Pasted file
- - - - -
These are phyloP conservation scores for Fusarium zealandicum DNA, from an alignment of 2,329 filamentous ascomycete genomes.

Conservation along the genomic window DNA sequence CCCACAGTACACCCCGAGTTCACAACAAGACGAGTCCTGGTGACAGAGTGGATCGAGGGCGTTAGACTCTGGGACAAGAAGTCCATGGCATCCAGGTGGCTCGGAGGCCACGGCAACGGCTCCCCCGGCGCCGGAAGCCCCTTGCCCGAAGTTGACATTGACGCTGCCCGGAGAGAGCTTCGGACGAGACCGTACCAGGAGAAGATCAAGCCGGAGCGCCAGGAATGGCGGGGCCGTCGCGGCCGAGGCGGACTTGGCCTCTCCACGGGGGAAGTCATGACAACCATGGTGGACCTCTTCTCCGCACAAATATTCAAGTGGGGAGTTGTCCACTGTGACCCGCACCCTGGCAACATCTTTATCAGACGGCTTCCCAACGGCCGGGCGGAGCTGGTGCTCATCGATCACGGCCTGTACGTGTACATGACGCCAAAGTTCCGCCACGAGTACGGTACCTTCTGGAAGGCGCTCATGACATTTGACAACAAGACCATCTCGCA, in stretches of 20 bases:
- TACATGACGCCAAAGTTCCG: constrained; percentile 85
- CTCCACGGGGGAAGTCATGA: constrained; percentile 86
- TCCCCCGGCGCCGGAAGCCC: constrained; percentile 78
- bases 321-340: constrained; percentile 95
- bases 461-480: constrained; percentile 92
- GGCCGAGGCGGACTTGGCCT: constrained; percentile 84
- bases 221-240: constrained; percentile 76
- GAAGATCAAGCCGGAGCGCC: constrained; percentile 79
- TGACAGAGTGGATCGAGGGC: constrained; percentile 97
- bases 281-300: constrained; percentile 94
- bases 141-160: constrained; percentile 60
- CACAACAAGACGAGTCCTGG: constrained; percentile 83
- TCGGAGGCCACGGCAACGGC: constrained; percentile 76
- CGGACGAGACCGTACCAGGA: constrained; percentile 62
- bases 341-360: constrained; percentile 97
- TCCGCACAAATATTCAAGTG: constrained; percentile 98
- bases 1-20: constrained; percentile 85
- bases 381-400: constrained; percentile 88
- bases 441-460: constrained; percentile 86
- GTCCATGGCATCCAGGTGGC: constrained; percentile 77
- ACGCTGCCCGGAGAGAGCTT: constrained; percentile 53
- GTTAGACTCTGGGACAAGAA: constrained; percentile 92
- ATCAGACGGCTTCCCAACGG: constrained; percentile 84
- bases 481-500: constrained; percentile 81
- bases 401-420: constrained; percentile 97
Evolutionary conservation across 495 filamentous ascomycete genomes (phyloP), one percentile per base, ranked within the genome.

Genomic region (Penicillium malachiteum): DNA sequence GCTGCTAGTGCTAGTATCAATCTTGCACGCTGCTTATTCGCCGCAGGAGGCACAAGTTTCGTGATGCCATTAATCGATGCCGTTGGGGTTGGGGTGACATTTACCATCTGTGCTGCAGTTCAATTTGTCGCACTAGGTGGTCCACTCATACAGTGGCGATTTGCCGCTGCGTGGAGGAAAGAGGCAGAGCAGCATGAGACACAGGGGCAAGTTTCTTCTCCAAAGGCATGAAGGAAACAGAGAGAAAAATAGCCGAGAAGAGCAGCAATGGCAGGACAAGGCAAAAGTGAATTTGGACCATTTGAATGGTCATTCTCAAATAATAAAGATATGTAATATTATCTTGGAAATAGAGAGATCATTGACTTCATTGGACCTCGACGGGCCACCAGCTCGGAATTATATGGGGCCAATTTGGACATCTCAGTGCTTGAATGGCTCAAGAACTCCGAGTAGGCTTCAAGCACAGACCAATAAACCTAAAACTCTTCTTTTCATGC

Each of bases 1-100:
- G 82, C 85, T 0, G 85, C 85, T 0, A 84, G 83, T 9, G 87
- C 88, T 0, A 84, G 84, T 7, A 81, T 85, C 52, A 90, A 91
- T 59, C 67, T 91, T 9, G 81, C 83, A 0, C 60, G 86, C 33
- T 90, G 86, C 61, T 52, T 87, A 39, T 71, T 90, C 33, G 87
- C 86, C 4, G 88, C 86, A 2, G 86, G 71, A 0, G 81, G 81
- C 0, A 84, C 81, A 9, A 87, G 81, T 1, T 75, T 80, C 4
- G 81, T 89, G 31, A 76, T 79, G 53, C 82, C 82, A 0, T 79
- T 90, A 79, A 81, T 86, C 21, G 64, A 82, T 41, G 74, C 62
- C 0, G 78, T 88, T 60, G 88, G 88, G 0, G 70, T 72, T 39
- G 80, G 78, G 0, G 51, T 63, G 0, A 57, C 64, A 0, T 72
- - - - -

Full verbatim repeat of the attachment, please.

These are phyloP conservation scores for Fusarium zealandicum DNA, from an alignment of 2,329 filamentous ascomycete genomes.

Conservation along the genomic window DNA sequence CCCACAGTACACCCCGAGTTCACAACAAGACGAGTCCTGGTGACAGAGTGGATCGAGGGCGTTAGACTCTGGGACAAGAAGTCCATGGCATCCAGGTGGCTCGGAGGCCACGGCAACGGCTCCCCCGGCGCCGGAAGCCCCTTGCCCGAAGTTGACATTGACGCTGCCCGGAGAGAGCTTCGGACGAGACCGTACCAGGAGAAGATCAAGCCGGAGCGCCAGGAATGGCGGGGCCGTCGCGGCCGAGGCGGACTTGGCCTCTCCACGGGGGAAGTCATGACAACCATGGTGGACCTCTTCTCCGCACAAATATTCAAGTGGGGAGTTGTCCACTGTGACCCGCACCCTGGCAACATCTTTATCAGACGGCTTCCCAACGGCCGGGCGGAGCTGGTGCTCATCGATCACGGCCTGTACGTGTACATGACGCCAAAGTTCCGCCACGAGTACGGTACCTTCTGGAAGGCGCTCATGACATTTGACAACAAGACCATCTCGCA, in stretches of 20 bases:
- TACATGACGCCAAAGTTCCG: constrained; percentile 85
- CTCCACGGGGGAAGTCATGA: constrained; percentile 86
- TCCCCCGGCGCCGGAAGCCC: constrained; percentile 78
- bases 321-340: constrained; percentile 95
- bases 461-480: constrained; percentile 92
- GGCCGAGGCGGACTTGGCCT: constrained; percentile 84
- bases 221-240: constrained; percentile 76
- GAAGATCAAGCCGGAGCGCC: constrained; percentile 79
- TGACAGAGTGGATCGAGGGC: constrained; percentile 97
- bases 281-300: constrained; percentile 94
- bases 141-160: constrained; percentile 60
- CACAACAAGACGAGTCCTGG: constrained; percentile 83
- TCGGAGGCCACGGCAACGGC: constrained; percentile 76
- CGGACGAGACCGTACCAGGA: constrained; percentile 62
- bases 341-360: constrained; percentile 97
- TCCGCACAAATATTCAAGTG: constrained; percentile 98
- bases 1-20: constrained; percentile 85
- bases 381-400: constrained; percentile 88
- bases 441-460: constrained; percentile 86
- GTCCATGGCATCCAGGTGGC: constrained; percentile 77
- ACGCTGCCCGGAGAGAGCTT: constrained; percentile 53
- GTTAGACTCTGGGACAAGAA: constrained; percentile 92
- ATCAGACGGCTTCCCAACGG: constrained; percentile 84
- bases 481-500: constrained; percentile 81
- bases 401-420: constrained; percentile 97
Evolutionary conservation across 495 filamentous ascomycete genomes (phyloP), one percentile per base, ranked within the genome.

Genomic region (Penicillium malachiteum): DNA sequence GCTGCTAGTGCTAGTATCAATCTTGCACGCTGCTTATTCGCCGCAGGAGGCACAAGTTTCGTGATGCCATTAATCGATGCCGTTGGGGTTGGGGTGACATTTACCATCTGTGCTGCAGTTCAATTTGTCGCACTAGGTGGTCCACTCATACAGTGGCGATTTGCCGCTGCGTGGAGGAAAGAGGCAGAGCAGCATGAGACACAGGGGCAAGTTTCTTCTCCAAAGGCATGAAGGAAACAGAGAGAAAAATAGCCGAGAAGAGCAGCAATGGCAGGACAAGGCAAAAGTGAATTTGGACCATTTGAATGGTCATTCTCAAATAATAAAGATATGTAATATTATCTTGGAAATAGAGAGATCATTGACTTCATTGGACCTCGACGGGCCACCAGCTCGGAATTATATGGGGCCAATTTGGACATCTCAGTGCTTGAATGGCTCAAGAACTCCGAGTAGGCTTCAAGCACAGACCAATAAACCTAAAACTCTTCTTTTCATGC

Each of bases 1-100:
- G 82, C 85, T 0, G 85, C 85, T 0, A 84, G 83, T 9, G 87
- C 88, T 0, A 84, G 84, T 7, A 81, T 85, C 52, A 90, A 91
- T 59, C 67, T 91, T 9, G 81, C 83, A 0, C 60, G 86, C 33
- T 90, G 86, C 61, T 52, T 87, A 39, T 71, T 90, C 33, G 87
- C 86, C 4, G 88, C 86, A 2, G 86, G 71, A 0, G 81, G 81
- C 0, A 84, C 81, A 9, A 87, G 81, T 1, T 75, T 80, C 4
- G 81, T 89, G 31, A 76, T 79, G 53, C 82, C 82, A 0, T 79
- T 90, A 79, A 81, T 86, C 21, G 64, A 82, T 41, G 74, C 62
- C 0, G 78, T 88, T 60, G 88, G 88, G 0, G 70, T 72, T 39
- G 80, G 78, G 0, G 51, T 63, G 0, A 57, C 64, A 0, T 72